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<h2>A Seed for an Eclipse Language Toolkit</h2>
<h4>Martin Aeschlimann, IBM Research Zurich</h4>
Position paper for the Eclipse Language Symposium in Ottawa (October
<h4>My background</h4>
<p>I'm a member of the Eclipse JDT UI team since
its beginning. Responsibilities are the quick fix feature, including
underlying code rewriting infrastructure. I'm in close contact with the
JDT model and DOM-AST and also helped there evolving these APIs. I
happened to be the author of a 3 week C-plug-in prototype that later
became be the seed for the current CDT plug-in.</p>
<p>The approach taken when implementing this CDT prototype was to
follow the concepts and structure of the JDT plug-in. Eclipse gives you
comprehensive support to integrate (e.g. building, launching, compare
search) and reusing/extending existing components like editors with
outline views. Still there were parts that had to been copied; most
notable the language model infrastructure.</p>
<p>Several other language plug-in implementations followed that
same way and duplicated again the same code, resulting in the desire
Eclipse should provide a common infrastructure for language models
to avoid code duplication.</p>
<p>API is always costly in
creation and especially in maintenance. It introduces new dependencies
that can hinder innovation as you get locked into solutions.&nbsp; JDT
was therefore very conservative
investing work towards this topic. However, more infrastructure has
significant benefits. For developers it's a time saver, users get
language plug-ins, faster and maybe designed more consistently, and the
Eclipse platform wins by providing new infrastructure.</p>
<p>To summarize, the goals are:<br>
<p>Distill the JDT / Platform proven concepts so they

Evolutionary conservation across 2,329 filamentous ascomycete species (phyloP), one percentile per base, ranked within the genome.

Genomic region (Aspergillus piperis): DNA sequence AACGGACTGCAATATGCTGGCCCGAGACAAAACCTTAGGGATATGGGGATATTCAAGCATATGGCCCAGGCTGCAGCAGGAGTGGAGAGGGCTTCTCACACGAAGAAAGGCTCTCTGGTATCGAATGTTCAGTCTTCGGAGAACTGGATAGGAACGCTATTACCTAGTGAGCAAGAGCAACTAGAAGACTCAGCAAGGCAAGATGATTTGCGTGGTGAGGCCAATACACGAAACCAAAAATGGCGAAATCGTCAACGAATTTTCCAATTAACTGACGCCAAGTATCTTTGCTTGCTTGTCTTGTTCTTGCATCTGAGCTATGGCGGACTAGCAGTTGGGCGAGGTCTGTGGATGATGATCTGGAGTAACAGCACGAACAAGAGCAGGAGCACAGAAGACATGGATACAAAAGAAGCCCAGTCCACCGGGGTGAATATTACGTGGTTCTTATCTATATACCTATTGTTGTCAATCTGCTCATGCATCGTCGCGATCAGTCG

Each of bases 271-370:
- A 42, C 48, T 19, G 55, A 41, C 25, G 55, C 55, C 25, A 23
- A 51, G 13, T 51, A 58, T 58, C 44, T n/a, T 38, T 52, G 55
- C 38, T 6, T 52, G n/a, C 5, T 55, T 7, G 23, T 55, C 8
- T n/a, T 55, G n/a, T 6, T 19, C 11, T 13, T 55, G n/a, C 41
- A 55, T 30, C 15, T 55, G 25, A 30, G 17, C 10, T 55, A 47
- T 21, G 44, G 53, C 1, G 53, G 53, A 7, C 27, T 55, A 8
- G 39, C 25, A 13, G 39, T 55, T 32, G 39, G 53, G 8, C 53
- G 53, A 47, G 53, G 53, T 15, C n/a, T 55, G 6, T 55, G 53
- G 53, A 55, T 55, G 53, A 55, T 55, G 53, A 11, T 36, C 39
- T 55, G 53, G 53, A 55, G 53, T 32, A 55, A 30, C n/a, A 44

can also be used for new language plug-ins. <br>
<p>A fresh look at the problem, make is as simple as
Start fresh and don't have the goal to bring existing plug-ins into the
framework. Gain more experience with
language plug-ins to create new infrastructure and improve existing
plug-ins in this direction.</p>
<p>Provide a seed with the goal to be grown by the community</p>
<p>In my proposal for a seed, I would like to look at the problem
from a compiler and not from an editor or explorer perspective. A
compiler's inputs are tokens and it uses parsers to build syntax trees.
Most of the tooling for a language plug-in (e.g. refactoring, quick
fix) directly works on ASTs. The proposal therefore 'structures' the
language model along these lines and use <span
style="font-style: italic;">tokens</span>, <span
style="font-style: italic;">AST nodes</span>, <span
style="font-style: italic;">token streams</span> and <span
style="font-style: italic;">parser </span>as foundation for a
language independent toolkit.</p>
<p>The interesting question is, what kind of concepts are needed
as a foundation to implement as much concrete functionality as possible?<br>
Only having AST nodes and tokens will not be enough. For example it
would not be possible to show an outline (of declarations) in a generic
way. The solution is to add additional information to AST nodes such as
structural information. This additional information can be annotations
on the node itself or provided by visitors that calculate it. <br>
<p>This is a sketch of abstractions, concrete type names have
been used for illustration only:<br>
<li style="font-weight: bold;">ILanguageModel: <span
style="font-weight: normal;">access point to the languages
infrastructure </span><br>
<li>getTokenStream(ISourceElement) : ITokenStream<br>
<li>createAST(ITokenStream) : AST</li>